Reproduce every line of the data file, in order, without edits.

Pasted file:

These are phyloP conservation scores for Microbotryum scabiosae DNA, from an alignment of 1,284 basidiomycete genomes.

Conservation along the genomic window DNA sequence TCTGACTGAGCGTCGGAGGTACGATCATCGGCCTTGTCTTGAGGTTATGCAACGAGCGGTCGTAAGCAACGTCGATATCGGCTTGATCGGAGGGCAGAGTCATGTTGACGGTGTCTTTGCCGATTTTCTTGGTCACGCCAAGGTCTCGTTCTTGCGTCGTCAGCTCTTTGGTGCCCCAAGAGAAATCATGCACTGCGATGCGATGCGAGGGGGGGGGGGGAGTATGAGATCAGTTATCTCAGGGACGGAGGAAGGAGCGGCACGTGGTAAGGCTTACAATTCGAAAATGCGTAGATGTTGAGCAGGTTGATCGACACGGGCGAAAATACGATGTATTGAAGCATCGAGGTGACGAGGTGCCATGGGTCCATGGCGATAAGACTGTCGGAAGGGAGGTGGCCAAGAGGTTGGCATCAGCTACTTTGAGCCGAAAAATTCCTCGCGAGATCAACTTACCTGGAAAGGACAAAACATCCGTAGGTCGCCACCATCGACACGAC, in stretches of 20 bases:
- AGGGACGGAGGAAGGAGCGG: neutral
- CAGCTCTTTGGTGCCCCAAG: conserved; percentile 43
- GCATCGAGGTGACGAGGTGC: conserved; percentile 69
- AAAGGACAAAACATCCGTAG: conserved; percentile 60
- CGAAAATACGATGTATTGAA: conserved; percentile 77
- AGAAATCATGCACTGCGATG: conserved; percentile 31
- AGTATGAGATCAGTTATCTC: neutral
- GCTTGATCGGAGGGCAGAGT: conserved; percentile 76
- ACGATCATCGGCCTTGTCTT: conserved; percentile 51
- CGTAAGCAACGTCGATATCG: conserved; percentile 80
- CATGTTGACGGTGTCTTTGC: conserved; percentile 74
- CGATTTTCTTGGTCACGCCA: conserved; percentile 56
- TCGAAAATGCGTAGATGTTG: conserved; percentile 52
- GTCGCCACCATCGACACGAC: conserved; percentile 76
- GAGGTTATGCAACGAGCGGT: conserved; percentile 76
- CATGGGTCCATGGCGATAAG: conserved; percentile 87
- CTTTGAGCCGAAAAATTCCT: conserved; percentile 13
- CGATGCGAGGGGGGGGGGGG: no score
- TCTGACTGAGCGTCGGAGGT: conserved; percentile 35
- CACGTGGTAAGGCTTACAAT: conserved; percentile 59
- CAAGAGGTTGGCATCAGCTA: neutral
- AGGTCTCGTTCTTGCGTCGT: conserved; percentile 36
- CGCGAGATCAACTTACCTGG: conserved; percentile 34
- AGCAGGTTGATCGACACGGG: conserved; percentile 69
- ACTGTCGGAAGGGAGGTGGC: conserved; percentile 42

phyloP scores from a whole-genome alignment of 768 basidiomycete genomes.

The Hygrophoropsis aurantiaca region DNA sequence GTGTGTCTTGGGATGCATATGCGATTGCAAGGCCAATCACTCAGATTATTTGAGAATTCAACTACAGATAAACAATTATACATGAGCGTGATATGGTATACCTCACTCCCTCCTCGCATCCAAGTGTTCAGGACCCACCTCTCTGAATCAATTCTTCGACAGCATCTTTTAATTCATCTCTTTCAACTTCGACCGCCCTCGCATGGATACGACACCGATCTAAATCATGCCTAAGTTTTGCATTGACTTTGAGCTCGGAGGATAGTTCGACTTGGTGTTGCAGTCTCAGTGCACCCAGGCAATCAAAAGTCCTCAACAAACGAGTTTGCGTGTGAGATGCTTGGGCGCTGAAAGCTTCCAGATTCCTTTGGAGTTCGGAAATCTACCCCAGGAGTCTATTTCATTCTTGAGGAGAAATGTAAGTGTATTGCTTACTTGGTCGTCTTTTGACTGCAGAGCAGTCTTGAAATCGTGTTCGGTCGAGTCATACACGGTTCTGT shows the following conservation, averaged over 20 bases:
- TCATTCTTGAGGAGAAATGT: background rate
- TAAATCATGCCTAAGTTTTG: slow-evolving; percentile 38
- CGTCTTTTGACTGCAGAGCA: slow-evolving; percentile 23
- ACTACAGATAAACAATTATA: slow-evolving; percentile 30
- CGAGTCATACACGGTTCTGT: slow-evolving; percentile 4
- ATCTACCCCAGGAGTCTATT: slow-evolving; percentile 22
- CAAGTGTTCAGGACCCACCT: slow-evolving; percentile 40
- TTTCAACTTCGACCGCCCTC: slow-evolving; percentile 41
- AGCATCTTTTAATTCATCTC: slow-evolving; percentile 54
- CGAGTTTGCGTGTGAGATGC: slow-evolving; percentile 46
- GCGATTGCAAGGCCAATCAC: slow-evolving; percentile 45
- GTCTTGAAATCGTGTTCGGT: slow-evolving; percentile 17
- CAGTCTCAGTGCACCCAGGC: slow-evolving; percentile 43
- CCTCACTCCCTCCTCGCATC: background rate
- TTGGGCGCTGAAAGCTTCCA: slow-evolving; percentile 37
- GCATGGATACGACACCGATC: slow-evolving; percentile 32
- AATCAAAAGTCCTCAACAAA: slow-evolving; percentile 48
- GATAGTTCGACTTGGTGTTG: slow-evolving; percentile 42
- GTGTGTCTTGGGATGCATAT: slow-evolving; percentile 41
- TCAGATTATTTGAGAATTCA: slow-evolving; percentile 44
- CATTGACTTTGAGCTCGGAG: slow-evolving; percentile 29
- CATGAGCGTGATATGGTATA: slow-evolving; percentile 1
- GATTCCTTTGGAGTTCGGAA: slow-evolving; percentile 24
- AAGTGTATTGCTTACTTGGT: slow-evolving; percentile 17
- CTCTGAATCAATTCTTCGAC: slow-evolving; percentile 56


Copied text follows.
These are phyloP conservation scores for Microbotryum scabiosae DNA, from an alignment of 1,284 basidiomycete genomes.

Conservation along the genomic window DNA sequence TCTGACTGAGCGTCGGAGGTACGATCATCGGCCTTGTCTTGAGGTTATGCAACGAGCGGTCGTAAGCAACGTCGATATCGGCTTGATCGGAGGGCAGAGTCATGTTGACGGTGTCTTTGCCGATTTTCTTGGTCACGCCAAGGTCTCGTTCTTGCGTCGTCAGCTCTTTGGTGCCCCAAGAGAAATCATGCACTGCGATGCGATGCGAGGGGGGGGGGGGAGTATGAGATCAGTTATCTCAGGGACGGAGGAAGGAGCGGCACGTGGTAAGGCTTACAATTCGAAAATGCGTAGATGTTGAGCAGGTTGATCGACACGGGCGAAAATACGATGTATTGAAGCATCGAGGTGACGAGGTGCCATGGGTCCATGGCGATAAGACTGTCGGAAGGGAGGTGGCCAAGAGGTTGGCATCAGCTACTTTGAGCCGAAAAATTCCTCGCGAGATCAACTTACCTGGAAAGGACAAAACATCCGTAGGTCGCCACCATCGACACGAC, in stretches of 20 bases:
- AGGGACGGAGGAAGGAGCGG: neutral
- CAGCTCTTTGGTGCCCCAAG: conserved; percentile 43
- GCATCGAGGTGACGAGGTGC: conserved; percentile 69
- AAAGGACAAAACATCCGTAG: conserved; percentile 60
- CGAAAATACGATGTATTGAA: conserved; percentile 77
- AGAAATCATGCACTGCGATG: conserved; percentile 31
- AGTATGAGATCAGTTATCTC: neutral
- GCTTGATCGGAGGGCAGAGT: conserved; percentile 76
- ACGATCATCGGCCTTGTCTT: conserved; percentile 51
- CGTAAGCAACGTCGATATCG: conserved; percentile 80
- CATGTTGACGGTGTCTTTGC: conserved; percentile 74
- CGATTTTCTTGGTCACGCCA: conserved; percentile 56
- TCGAAAATGCGTAGATGTTG: conserved; percentile 52
- GTCGCCACCATCGACACGAC: conserved; percentile 76
- GAGGTTATGCAACGAGCGGT: conserved; percentile 76
- CATGGGTCCATGGCGATAAG: conserved; percentile 87
- CTTTGAGCCGAAAAATTCCT: conserved; percentile 13
- CGATGCGAGGGGGGGGGGGG: no score
- TCTGACTGAGCGTCGGAGGT: conserved; percentile 35
- CACGTGGTAAGGCTTACAAT: conserved; percentile 59
- CAAGAGGTTGGCATCAGCTA: neutral
- AGGTCTCGTTCTTGCGTCGT: conserved; percentile 36
- CGCGAGATCAACTTACCTGG: conserved; percentile 34
- AGCAGGTTGATCGACACGGG: conserved; percentile 69
- ACTGTCGGAAGGGAGGTGGC: conserved; percentile 42

phyloP scores from a whole-genome alignment of 768 basidiomycete genomes.

The Hygrophoropsis aurantiaca region DNA sequence GTGTGTCTTGGGATGCATATGCGATTGCAAGGCCAATCACTCAGATTATTTGAGAATTCAACTACAGATAAACAATTATACATGAGCGTGATATGGTATACCTCACTCCCTCCTCGCATCCAAGTGTTCAGGACCCACCTCTCTGAATCAATTCTTCGACAGCATCTTTTAATTCATCTCTTTCAACTTCGACCGCCCTCGCATGGATACGACACCGATCTAAATCATGCCTAAGTTTTGCATTGACTTTGAGCTCGGAGGATAGTTCGACTTGGTGTTGCAGTCTCAGTGCACCCAGGCAATCAAAAGTCCTCAACAAACGAGTTTGCGTGTGAGATGCTTGGGCGCTGAAAGCTTCCAGATTCCTTTGGAGTTCGGAAATCTACCCCAGGAGTCTATTTCATTCTTGAGGAGAAATGTAAGTGTATTGCTTACTTGGTCGTCTTTTGACTGCAGAGCAGTCTTGAAATCGTGTTCGGTCGAGTCATACACGGTTCTGT shows the following conservation, averaged over 20 bases:
- TCATTCTTGAGGAGAAATGT: background rate
- TAAATCATGCCTAAGTTTTG: slow-evolving; percentile 38
- CGTCTTTTGACTGCAGAGCA: slow-evolving; percentile 23
- ACTACAGATAAACAATTATA: slow-evolving; percentile 30
- CGAGTCATACACGGTTCTGT: slow-evolving; percentile 4
- ATCTACCCCAGGAGTCTATT: slow-evolving; percentile 22
- CAAGTGTTCAGGACCCACCT: slow-evolving; percentile 40
- TTTCAACTTCGACCGCCCTC: slow-evolving; percentile 41
- AGCATCTTTTAATTCATCTC: slow-evolving; percentile 54
- CGAGTTTGCGTGTGAGATGC: slow-evolving; percentile 46
- GCGATTGCAAGGCCAATCAC: slow-evolving; percentile 45
- GTCTTGAAATCGTGTTCGGT: slow-evolving; percentile 17
- CAGTCTCAGTGCACCCAGGC: slow-evolving; percentile 43
- CCTCACTCCCTCCTCGCATC: background rate
- TTGGGCGCTGAAAGCTTCCA: slow-evolving; percentile 37
- GCATGGATACGACACCGATC: slow-evolving; percentile 32
- AATCAAAAGTCCTCAACAAA: slow-evolving; percentile 48
- GATAGTTCGACTTGGTGTTG: slow-evolving; percentile 42
- GTGTGTCTTGGGATGCATAT: slow-evolving; percentile 41
- TCAGATTATTTGAGAATTCA: slow-evolving; percentile 44
- CATTGACTTTGAGCTCGGAG: slow-evolving; percentile 29
- CATGAGCGTGATATGGTATA: slow-evolving; percentile 1
- GATTCCTTTGGAGTTCGGAA: slow-evolving; percentile 24
- AAGTGTATTGCTTACTTGGT: slow-evolving; percentile 17
- CTCTGAATCAATTCTTCGAC: slow-evolving; percentile 56